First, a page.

His profile after defining them this way might be something more like: “Busy mothers of young children, who believe they can raise children, who do better in school than the average child.” This gives him so much more insight and as technology pulls geographically disparate communities closer together, it is now possible to group and reach those people regardless of where they physically live. Using both the demographic and the psychographic information together, helps develop a more multi-dimensional picture of your audience.

The primary reason you want to define your audience clearly is simply money. You don’t want to waste money on activities that don’t help you get closer to your audience. You don’t want to spend resources developing products and then find that actually you missed a key insight that makes your months of research and development redundant.

Understanding and defining your audience will greatly speed up marketing and promotion efforts. Your creative team will thank you for it, because no one likes doing work that is aimed at “everyone”. Everyone wants to talk to “someone”!


  1. Comment…I enjoyed reading this article. It is unfortunate that the programs to give money and empower our people don’t focus on such marketing issues first. Before moneys are given out for projects, a thorough marketing strategy must be met.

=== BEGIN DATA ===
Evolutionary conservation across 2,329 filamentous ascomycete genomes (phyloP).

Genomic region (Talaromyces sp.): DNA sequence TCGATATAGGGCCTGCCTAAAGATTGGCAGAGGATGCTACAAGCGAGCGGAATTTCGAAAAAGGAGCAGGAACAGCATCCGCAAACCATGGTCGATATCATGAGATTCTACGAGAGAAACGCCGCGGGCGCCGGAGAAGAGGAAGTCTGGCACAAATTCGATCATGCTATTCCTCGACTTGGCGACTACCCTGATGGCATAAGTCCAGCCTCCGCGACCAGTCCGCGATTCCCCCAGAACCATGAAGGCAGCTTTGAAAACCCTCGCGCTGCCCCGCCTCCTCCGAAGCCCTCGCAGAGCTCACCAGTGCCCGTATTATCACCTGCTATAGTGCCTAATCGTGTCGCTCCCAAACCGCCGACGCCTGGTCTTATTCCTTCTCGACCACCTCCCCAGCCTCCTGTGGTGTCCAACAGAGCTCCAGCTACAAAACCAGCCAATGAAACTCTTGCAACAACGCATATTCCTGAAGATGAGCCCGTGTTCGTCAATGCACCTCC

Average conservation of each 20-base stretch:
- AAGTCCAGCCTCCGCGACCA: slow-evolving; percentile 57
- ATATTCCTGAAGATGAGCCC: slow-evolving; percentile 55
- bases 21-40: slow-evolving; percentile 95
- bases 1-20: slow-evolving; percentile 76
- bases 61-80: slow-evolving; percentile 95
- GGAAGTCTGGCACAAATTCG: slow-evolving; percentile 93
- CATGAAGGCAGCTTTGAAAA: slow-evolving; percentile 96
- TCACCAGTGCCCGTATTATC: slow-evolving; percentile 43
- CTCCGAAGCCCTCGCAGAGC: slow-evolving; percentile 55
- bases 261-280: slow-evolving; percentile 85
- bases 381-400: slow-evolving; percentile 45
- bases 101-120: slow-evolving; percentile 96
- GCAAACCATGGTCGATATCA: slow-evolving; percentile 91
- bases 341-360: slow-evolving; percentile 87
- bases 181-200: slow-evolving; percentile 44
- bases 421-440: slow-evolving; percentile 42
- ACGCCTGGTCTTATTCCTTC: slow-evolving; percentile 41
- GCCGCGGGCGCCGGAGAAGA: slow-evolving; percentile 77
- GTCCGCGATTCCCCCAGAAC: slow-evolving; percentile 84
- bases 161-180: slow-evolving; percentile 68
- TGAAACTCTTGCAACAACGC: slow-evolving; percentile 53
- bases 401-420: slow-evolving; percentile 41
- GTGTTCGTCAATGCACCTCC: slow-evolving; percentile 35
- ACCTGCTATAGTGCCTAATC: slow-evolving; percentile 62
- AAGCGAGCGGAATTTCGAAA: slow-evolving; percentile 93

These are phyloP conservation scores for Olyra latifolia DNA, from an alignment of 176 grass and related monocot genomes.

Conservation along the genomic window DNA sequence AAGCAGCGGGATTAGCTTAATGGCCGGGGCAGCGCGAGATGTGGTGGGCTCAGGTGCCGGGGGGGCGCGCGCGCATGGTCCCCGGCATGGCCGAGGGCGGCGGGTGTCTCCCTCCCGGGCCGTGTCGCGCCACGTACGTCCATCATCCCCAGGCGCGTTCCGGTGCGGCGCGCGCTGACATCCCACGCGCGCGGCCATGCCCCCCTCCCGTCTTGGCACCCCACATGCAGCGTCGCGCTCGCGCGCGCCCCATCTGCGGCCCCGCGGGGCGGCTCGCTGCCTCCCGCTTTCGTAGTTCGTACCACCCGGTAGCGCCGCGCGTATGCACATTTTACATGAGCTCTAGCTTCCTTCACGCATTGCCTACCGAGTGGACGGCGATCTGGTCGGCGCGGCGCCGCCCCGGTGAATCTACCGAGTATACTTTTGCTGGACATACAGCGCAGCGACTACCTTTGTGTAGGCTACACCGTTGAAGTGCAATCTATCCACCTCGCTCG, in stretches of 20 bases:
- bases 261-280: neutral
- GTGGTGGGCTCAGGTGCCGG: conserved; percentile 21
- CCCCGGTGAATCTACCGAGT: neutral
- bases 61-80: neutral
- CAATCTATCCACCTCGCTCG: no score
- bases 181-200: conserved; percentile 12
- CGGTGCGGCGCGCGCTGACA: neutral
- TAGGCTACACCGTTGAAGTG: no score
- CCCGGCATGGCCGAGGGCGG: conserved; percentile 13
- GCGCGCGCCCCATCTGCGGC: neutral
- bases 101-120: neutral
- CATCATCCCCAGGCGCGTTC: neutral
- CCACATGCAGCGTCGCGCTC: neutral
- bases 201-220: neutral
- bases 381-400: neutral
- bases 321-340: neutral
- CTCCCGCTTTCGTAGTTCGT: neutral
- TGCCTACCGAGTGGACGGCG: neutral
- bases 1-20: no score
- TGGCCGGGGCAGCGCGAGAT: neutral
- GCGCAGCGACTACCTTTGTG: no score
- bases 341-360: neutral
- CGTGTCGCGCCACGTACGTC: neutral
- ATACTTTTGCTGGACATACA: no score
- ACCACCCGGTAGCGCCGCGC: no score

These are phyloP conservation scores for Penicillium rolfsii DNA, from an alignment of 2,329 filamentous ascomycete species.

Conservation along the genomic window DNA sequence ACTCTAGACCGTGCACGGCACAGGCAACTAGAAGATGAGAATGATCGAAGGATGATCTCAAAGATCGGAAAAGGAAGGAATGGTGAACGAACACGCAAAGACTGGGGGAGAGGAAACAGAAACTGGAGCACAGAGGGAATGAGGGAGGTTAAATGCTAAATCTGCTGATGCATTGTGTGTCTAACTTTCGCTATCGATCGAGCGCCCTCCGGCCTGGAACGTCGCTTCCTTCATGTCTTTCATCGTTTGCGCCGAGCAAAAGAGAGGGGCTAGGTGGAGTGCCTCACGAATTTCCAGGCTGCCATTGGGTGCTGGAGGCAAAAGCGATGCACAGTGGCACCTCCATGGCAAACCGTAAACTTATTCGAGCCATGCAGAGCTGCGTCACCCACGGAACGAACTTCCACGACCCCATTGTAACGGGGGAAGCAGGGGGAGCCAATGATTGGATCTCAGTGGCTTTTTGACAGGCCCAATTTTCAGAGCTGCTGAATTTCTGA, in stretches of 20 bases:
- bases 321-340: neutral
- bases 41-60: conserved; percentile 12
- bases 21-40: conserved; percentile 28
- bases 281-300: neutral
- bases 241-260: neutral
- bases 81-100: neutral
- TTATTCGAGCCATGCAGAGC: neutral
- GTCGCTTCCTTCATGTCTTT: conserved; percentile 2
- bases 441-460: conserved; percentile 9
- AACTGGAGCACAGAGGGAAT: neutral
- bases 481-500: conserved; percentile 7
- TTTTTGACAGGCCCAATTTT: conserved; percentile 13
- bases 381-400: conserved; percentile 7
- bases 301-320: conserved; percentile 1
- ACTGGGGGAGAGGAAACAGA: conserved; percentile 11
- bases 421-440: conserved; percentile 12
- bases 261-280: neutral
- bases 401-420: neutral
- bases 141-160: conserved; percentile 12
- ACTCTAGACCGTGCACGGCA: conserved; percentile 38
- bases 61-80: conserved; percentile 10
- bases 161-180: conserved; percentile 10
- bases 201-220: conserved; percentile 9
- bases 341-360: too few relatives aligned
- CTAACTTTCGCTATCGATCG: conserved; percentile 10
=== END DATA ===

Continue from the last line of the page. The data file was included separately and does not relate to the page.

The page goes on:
2. l agree to disagree the writer wsrote her own opinion shame its in the name of freedom of expression.mr editor in chief this articule should have been written at the end that she has written in her own capacity.she has exposed her level of thinkimg n its shallow.u need more mentoring

  3. good stuff .keep going.Never mind the voice of dissent,it has been always there for everyone who shows effort.

  4. the article is confusing and meandering and not upright and to the point, being a marketer for 30 years and not sure if writer has ever been exposed to direct field work or just a good theorist.

  5. critics are an important to an form of writings, however there should be constructive critism. we need people to point out where and how exactly does the article lack in terms of facts and why not offer some advice?